It was bad enough when Sean O’Haire and his tag team partner missed and/or disrespected Droz during one of their initial appearances in WWE. There’s a reason Palumbo eventually recovered with a few gimmick changes, ultimately winning the WWE Tag Team Championships with Billy Gunn on two occasions, while O’Haire faded away without much second look. O’Haire apparently didn’t learn his lesson from the Droz incident, and later did basically the same thing to The Undertaker, greatly intensifying the offense because of the Dead Man’s status in the industry. Rumor has it that when O’Haire tried to make up for his mistake and introduce himself the next day, Undertaker returned the snub by refusing his handshake. Around the same time O’Haire was getting in trouble for not shaking people’s hands, he also allegedly made the mistake of sitting in The Undertaker’s chair, compounding his sins to the point WWE never tried to capitalize on his potential. O’Haire went from the 2000 Rookie of the Year to persona non grata, leaving the wrestling industry altogether in 2006.
6. Abyss Dissed Ric Flair and Mick Foley
About half of the stories on this list involve newcomers making honest mistakes and getting punished a little too harshly for it. The story Ric Flair recounted to Mick Foley during an episode of his podcast about Abyss approaching them after a match is almost the exact opposite case, with someone who has at least been in the business long enough to know better doing something almost impossible to defend. Though decently talented and popular in TNA, Abyss was never a huge star, especially not on the level of Ric Flair or Mick Foley. He did, however, introduce thumbtacks to the TNA audience, which is probably what emboldened him to tell Mick not to use them during his feud with Flair. Both Flair and Foley later claimed they weren’t even mad at first, more shocked than anything else that Abyss would dare say that to arguably the biggest legend in hardcore wrestling and one of the biggest legends in wrestling period. Eventually Flair did respond, though, fairly enough asking Abyss if he was stupid. The incident mostly blew over, although Abyss clearly never reached the level of the other two.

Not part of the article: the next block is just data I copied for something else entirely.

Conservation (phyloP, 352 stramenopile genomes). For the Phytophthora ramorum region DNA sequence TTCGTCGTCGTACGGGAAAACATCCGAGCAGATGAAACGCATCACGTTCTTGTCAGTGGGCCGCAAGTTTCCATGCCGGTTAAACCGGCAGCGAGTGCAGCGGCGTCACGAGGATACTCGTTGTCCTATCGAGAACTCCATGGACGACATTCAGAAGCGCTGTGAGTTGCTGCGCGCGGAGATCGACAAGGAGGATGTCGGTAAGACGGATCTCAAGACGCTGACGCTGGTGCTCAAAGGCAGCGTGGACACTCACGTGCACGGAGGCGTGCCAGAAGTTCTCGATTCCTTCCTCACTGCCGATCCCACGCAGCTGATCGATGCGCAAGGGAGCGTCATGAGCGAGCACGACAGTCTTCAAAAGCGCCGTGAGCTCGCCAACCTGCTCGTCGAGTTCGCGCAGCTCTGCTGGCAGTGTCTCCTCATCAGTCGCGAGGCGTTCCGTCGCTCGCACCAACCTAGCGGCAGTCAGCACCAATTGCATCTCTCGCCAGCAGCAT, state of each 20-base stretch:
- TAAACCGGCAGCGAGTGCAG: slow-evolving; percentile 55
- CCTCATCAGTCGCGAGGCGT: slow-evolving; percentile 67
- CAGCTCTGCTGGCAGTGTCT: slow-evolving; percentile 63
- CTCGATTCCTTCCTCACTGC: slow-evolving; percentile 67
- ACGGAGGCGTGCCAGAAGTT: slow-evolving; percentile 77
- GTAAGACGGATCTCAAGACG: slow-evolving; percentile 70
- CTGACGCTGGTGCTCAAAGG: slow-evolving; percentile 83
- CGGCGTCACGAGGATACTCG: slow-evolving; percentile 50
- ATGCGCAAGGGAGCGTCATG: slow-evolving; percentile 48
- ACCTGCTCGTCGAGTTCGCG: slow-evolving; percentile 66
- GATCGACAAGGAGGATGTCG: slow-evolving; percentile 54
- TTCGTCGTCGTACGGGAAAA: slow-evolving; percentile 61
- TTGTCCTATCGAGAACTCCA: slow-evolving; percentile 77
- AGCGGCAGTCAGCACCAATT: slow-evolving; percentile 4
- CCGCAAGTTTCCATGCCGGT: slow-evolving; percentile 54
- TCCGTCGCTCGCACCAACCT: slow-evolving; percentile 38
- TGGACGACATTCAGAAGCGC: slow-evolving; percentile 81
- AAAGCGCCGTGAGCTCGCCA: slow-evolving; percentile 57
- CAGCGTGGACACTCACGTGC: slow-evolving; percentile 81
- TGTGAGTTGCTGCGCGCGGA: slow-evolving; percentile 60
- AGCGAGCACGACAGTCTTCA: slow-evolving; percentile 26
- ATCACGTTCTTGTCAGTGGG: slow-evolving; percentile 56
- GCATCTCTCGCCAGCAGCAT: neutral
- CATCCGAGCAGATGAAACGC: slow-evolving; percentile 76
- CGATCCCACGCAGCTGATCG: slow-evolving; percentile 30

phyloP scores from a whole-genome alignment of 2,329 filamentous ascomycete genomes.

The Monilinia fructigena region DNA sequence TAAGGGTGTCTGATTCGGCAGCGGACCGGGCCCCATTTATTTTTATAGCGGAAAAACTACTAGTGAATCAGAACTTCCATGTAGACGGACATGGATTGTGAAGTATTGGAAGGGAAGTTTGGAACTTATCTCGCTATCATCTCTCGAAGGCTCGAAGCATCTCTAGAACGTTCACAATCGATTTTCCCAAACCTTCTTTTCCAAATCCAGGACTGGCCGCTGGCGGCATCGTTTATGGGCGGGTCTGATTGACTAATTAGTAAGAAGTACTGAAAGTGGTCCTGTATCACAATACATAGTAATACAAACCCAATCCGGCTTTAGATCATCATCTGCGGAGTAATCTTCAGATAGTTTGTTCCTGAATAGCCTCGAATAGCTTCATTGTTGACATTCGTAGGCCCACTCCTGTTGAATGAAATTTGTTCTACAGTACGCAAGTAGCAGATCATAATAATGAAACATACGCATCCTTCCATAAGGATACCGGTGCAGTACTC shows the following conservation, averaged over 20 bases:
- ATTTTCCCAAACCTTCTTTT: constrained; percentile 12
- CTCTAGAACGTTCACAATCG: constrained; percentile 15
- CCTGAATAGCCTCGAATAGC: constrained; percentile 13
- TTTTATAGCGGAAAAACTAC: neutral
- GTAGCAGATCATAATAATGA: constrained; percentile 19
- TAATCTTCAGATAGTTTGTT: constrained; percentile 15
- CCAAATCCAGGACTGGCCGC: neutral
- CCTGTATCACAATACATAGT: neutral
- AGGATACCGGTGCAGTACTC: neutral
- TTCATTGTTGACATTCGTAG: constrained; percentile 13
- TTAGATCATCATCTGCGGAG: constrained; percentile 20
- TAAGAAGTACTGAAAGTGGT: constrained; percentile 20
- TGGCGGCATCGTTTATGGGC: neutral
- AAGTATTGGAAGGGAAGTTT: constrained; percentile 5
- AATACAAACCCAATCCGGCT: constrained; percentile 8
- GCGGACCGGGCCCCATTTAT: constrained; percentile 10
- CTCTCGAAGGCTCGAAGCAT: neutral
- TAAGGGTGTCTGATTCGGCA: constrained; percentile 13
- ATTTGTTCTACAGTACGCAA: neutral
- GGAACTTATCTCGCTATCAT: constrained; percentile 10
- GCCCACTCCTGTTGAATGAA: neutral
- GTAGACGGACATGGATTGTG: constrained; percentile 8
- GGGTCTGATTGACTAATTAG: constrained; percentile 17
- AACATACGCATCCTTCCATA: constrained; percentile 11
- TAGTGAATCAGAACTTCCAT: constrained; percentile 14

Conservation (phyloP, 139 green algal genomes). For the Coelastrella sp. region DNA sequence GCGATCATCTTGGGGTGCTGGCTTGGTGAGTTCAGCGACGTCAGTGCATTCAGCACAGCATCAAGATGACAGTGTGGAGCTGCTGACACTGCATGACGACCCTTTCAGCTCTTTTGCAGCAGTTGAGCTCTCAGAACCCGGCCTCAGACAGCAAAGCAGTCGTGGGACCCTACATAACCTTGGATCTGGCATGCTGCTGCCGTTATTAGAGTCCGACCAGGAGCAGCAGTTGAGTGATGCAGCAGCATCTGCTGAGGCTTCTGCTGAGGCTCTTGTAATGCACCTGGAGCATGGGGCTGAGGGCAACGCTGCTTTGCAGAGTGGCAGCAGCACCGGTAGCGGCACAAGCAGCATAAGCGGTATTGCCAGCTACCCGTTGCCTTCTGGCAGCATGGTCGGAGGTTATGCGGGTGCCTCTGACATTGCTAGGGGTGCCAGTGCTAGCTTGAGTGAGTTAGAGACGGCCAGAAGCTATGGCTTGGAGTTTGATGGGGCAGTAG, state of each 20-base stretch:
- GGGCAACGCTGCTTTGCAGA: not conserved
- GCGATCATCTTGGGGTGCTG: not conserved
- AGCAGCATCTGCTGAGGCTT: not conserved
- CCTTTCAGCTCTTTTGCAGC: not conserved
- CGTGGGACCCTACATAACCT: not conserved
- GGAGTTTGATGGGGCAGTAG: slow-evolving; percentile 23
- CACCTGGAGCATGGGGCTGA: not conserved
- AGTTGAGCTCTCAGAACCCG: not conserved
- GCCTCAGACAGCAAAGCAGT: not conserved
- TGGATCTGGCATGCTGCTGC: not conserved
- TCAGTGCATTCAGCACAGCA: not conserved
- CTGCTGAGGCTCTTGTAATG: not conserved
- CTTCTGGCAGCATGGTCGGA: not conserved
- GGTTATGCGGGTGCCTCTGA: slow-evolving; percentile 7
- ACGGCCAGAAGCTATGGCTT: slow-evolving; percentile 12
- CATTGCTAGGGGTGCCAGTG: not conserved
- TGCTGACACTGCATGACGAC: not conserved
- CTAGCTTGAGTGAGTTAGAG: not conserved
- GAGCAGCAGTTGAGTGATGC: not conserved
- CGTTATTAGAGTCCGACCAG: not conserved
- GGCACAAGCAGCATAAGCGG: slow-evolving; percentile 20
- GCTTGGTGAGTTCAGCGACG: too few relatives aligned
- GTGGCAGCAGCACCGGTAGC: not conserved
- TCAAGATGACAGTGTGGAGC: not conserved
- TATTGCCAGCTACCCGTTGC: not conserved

5. Mike Sanders Dissed Triple H
Of the many new superstars who cropped up in WCW during the promotion’s dying days, many fans felt Mike Sanders arguably had the most upward potential of all. WCW executives certainly felt that way, pushing him as the leader of the Natural Born Thrillers and putting him in feuds with top names like Ernest Miller and Kevin Nash. Calling himself “Above Average,” Sanders won the WCW Cruiserweight Champion and even became the promotion’s on-air Commissioner all within months of his debut, only to get sent to developmental when WWE purchased WCW and got his contract as part of the deal. Rumor had it Sanders continued to shine and was almost ready to get called to the main roster, even getting invited backstage to Raw in anticipation of his debut. Also at Raw that night was Triple H, on crutches due to his quadriceps injury, and Sanders either didn’t see him or was just too busy to introduce himself, leading Triple H to call him out for it in front of Raven and other superstars. Suddenly, the industry perception on Sanders completely flipped, with his potential disappearing in thin air. he basically disappeared from the industry less than two years later.
4. Jerry Lawler Dissed Jerry Jarrett